Challenges: Students have busy schedules, and keeping up the energy and activities that meet their needs in the right time and place can be difficult. “You have to be an initiator, even when it seems like no one else—even the students—seems to care, because ministering to them is so important,” Roberts says. Balancing the needs of the congregation and day school in his role as associate pastor with the need to spend more time on campus with students is an ongoing challenge.
Opportunities: “The greatest opportunity is in getting students to church in the presence of Christ, encouraging them to be in but not of the world, and teaching them not just what they believe, but why they believe it and how to share it with others,” Roberts says. “Students today are curious, and they want to be prepared to talk to others about what they believe and practice.”
Want to Start a Campus Ministry in Your Area?
LCMS campus ministries cover just a quarter of colleges and universities around the United States. Clearly opportunities exist to support existing campus ministries and to begin new ones. “You always hear that youth are the future of the church. I would say they are the present,” Wieting says.
Prayerfully consider beginning or supporting campus ministry for students in a critical transitional time in their lives. Here are some steps to take as a starting point.
• If you’re near a campus and have even one or two students worshipping with you but no intentional student outreach, sit down and talk with those students. Ask if they know of others you can invite to church and how to reach them.
• Consider registering as a student organization on campus, which provides access to rooms on campus and, at some colleges, a list of Lutherans each semester.
• Talk with your circuit and district about possibilities for financial support.
• If you don’t have the time or money to invest heavily in a campus ministry, simply invite students to church and connect them with members of your congregation for a home away from home.
• Seek counsel from other campus ministers. Lutheran Student Fellowship (lutheranstudentfellowship.org), Lutheran Campus Mission Association (lcmscampusministry.org) and Christ on Campus (higherthings.org/campus) are three LCMS campus ministry organizations.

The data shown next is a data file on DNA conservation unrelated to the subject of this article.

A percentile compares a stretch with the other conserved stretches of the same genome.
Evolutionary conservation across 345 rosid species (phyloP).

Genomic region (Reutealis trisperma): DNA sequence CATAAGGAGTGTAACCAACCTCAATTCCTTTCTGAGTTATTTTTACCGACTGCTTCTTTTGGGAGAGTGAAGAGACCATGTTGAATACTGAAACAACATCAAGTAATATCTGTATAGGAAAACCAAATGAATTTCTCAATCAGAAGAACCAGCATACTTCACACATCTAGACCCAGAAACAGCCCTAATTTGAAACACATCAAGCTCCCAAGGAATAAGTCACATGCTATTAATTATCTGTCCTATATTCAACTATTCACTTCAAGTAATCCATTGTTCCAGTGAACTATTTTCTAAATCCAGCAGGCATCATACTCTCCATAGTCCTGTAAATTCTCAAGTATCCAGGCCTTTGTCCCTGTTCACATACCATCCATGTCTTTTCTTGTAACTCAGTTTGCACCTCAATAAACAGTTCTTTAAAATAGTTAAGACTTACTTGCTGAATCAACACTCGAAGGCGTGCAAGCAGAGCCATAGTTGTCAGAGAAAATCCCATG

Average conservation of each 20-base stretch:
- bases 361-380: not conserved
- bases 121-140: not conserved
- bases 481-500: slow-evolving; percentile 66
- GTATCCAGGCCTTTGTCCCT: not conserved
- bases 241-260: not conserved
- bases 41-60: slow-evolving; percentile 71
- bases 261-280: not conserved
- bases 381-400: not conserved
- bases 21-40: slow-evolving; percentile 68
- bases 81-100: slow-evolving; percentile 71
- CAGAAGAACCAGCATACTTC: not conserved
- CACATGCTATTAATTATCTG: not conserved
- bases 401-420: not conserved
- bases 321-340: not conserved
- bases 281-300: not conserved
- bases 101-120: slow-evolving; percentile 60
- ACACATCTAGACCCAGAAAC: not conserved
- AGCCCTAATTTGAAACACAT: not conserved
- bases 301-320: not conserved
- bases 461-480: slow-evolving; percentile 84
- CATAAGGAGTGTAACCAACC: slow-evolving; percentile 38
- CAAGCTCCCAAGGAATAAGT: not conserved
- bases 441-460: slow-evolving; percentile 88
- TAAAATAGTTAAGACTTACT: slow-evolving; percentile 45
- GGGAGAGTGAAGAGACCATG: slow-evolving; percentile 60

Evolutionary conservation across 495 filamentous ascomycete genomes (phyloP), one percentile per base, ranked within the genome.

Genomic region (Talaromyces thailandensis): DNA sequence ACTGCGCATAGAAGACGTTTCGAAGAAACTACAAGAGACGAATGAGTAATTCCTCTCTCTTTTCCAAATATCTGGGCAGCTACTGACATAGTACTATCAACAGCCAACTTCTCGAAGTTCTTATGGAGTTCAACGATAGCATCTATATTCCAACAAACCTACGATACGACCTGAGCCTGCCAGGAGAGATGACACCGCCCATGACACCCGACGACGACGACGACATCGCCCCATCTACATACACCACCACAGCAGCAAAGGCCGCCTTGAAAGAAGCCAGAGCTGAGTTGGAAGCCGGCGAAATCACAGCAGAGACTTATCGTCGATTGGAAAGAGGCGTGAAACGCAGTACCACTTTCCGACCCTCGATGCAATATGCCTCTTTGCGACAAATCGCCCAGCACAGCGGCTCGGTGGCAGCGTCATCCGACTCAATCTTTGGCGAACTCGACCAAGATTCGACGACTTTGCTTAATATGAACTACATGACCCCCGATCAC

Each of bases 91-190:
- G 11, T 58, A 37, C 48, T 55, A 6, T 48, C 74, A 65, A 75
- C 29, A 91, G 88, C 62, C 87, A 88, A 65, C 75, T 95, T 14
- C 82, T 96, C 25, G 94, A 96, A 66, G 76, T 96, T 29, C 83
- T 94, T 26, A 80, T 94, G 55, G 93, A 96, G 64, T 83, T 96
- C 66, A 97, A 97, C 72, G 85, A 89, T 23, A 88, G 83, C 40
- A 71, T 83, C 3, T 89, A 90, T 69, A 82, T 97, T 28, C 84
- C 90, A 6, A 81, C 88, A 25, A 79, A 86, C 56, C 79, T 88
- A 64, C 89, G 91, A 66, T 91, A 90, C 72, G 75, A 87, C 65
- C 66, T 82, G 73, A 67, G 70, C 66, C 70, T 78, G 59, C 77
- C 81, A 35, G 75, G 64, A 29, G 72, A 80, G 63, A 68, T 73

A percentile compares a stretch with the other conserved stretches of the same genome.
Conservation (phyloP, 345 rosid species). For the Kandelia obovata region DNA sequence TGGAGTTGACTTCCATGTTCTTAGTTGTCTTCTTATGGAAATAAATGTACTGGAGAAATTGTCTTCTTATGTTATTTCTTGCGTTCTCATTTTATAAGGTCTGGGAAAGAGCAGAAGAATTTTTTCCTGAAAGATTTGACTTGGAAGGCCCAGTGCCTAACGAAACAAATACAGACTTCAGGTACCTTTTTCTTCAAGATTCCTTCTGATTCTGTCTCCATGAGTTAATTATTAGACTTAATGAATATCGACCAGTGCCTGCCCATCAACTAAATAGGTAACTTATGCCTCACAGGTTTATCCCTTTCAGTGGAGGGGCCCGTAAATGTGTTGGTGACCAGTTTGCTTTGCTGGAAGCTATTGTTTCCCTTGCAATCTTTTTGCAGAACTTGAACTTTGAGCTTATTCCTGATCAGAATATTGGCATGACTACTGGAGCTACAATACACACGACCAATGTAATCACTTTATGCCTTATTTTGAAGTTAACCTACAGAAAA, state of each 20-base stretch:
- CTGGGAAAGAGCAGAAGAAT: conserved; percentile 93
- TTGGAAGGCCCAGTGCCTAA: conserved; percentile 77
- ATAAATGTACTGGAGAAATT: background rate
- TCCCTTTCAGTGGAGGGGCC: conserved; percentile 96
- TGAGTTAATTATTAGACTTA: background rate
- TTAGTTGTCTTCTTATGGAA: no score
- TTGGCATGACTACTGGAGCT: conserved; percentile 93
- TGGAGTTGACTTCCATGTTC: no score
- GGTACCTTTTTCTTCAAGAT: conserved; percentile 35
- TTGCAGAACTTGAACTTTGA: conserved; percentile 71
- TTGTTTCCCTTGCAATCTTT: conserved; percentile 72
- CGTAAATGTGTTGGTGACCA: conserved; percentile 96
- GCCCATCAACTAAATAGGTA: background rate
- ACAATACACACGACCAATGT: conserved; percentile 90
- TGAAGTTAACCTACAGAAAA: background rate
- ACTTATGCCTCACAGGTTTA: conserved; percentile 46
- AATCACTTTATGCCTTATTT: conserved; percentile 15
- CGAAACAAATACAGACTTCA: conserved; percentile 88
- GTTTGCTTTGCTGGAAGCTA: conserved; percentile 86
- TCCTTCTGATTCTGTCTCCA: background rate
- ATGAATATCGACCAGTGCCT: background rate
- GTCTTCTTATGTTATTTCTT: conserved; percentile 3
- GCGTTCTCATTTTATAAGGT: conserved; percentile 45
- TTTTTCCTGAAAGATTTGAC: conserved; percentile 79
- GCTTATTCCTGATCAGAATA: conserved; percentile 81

That’s how Dr. Carl Rockrohr describes his reaction when he learned that the LCMS Michigan District will provide $50,000 to help support him and his wife, Deborah, in their new calls from LCMS World Mission to serve the Lutheran Church in Southern Africa (LCSA).
“What a great sense of support and partnership from the church,” says Rockrohr, who will teach at the Theological Seminary in Tshwane and assist the LCSA bishop. Deborah, a deaconess, will be director of the seminary’s residential deaconess training program.
The Rockrohrs are the sixth missionary family from Michigan to receive funding through the Michigan District The Future is Now campaign in partnership with the Synod’s Fan into Flame.
“Reaching out in Michigan is our top priority, but it’s also our responsibility to take the Gospel outside our borders,” says Ray Zavada, the district’s vice-president for development. “While we don’t have the expertise or the opportunities that World Mission has to place international missionaries, we have people who want to help support those missionaries with their gifts.”
Michigan District President Rev. David P.E. Maier acknowledges financial challenges in a state with 14 percent unemployment. But, he adds, “We’re still the body of Christ. We have blessings and responsibilities. Hopefully, what we do will influence others to come by God’s grace to know Jesus Christ.”
The Rockrohrs are former career missionaries in Ghana. Carl now serves as assistant professor of religion at Concordia University, Ann Arbor. Beginning this summer, he and Deborah will visit congregations and seek partners to help them raise the required 80 percent of their first year field budget.
The Michigan District provides some of those “vitally important” funds. “We are so thankful that during these tough economic times for our congregations and our schools, the district is saying they value the work of the Lord in South Africa,” Rockrohr says.
To learn more about the Rockrohrs and their call, visit www.rockrohr.net.